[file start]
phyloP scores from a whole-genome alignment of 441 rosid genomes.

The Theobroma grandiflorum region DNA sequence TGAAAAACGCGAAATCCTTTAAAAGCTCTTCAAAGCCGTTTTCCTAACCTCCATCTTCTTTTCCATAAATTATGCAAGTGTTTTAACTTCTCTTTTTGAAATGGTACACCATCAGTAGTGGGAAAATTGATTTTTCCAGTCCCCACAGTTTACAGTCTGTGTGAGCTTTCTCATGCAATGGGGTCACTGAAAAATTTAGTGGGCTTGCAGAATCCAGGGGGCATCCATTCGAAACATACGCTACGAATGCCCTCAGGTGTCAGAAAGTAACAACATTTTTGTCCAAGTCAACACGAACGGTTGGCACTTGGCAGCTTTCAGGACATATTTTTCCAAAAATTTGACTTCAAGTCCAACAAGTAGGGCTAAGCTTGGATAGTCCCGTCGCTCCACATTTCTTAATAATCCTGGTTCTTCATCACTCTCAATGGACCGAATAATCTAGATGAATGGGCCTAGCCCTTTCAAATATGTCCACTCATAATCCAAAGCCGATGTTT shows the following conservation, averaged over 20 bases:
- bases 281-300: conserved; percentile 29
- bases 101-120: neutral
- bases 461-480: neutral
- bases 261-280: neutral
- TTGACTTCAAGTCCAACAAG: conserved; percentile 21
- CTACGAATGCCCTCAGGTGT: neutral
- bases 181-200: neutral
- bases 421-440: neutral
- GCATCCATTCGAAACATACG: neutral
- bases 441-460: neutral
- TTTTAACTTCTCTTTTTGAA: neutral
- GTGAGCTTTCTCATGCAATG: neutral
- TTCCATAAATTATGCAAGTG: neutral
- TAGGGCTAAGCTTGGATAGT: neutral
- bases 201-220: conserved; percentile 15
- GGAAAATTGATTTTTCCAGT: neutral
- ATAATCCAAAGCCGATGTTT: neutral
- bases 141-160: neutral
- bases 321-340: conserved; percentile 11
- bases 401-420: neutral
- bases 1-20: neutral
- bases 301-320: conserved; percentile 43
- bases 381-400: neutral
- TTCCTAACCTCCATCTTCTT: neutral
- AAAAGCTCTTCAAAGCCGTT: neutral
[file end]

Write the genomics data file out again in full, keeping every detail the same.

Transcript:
phyloP scores from a whole-genome alignment of 441 rosid genomes.

The Theobroma grandiflorum region DNA sequence TGAAAAACGCGAAATCCTTTAAAAGCTCTTCAAAGCCGTTTTCCTAACCTCCATCTTCTTTTCCATAAATTATGCAAGTGTTTTAACTTCTCTTTTTGAAATGGTACACCATCAGTAGTGGGAAAATTGATTTTTCCAGTCCCCACAGTTTACAGTCTGTGTGAGCTTTCTCATGCAATGGGGTCACTGAAAAATTTAGTGGGCTTGCAGAATCCAGGGGGCATCCATTCGAAACATACGCTACGAATGCCCTCAGGTGTCAGAAAGTAACAACATTTTTGTCCAAGTCAACACGAACGGTTGGCACTTGGCAGCTTTCAGGACATATTTTTCCAAAAATTTGACTTCAAGTCCAACAAGTAGGGCTAAGCTTGGATAGTCCCGTCGCTCCACATTTCTTAATAATCCTGGTTCTTCATCACTCTCAATGGACCGAATAATCTAGATGAATGGGCCTAGCCCTTTCAAATATGTCCACTCATAATCCAAAGCCGATGTTT shows the following conservation, averaged over 20 bases:
- bases 281-300: conserved; percentile 29
- bases 101-120: neutral
- bases 461-480: neutral
- bases 261-280: neutral
- TTGACTTCAAGTCCAACAAG: conserved; percentile 21
- CTACGAATGCCCTCAGGTGT: neutral
- bases 181-200: neutral
- bases 421-440: neutral
- GCATCCATTCGAAACATACG: neutral
- bases 441-460: neutral
- TTTTAACTTCTCTTTTTGAA: neutral
- GTGAGCTTTCTCATGCAATG: neutral
- TTCCATAAATTATGCAAGTG: neutral
- TAGGGCTAAGCTTGGATAGT: neutral
- bases 201-220: conserved; percentile 15
- GGAAAATTGATTTTTCCAGT: neutral
- ATAATCCAAAGCCGATGTTT: neutral
- bases 141-160: neutral
- bases 321-340: conserved; percentile 11
- bases 401-420: neutral
- bases 1-20: neutral
- bases 301-320: conserved; percentile 43
- bases 381-400: neutral
- TTCCTAACCTCCATCTTCTT: neutral
- AAAAGCTCTTCAAAGCCGTT: neutral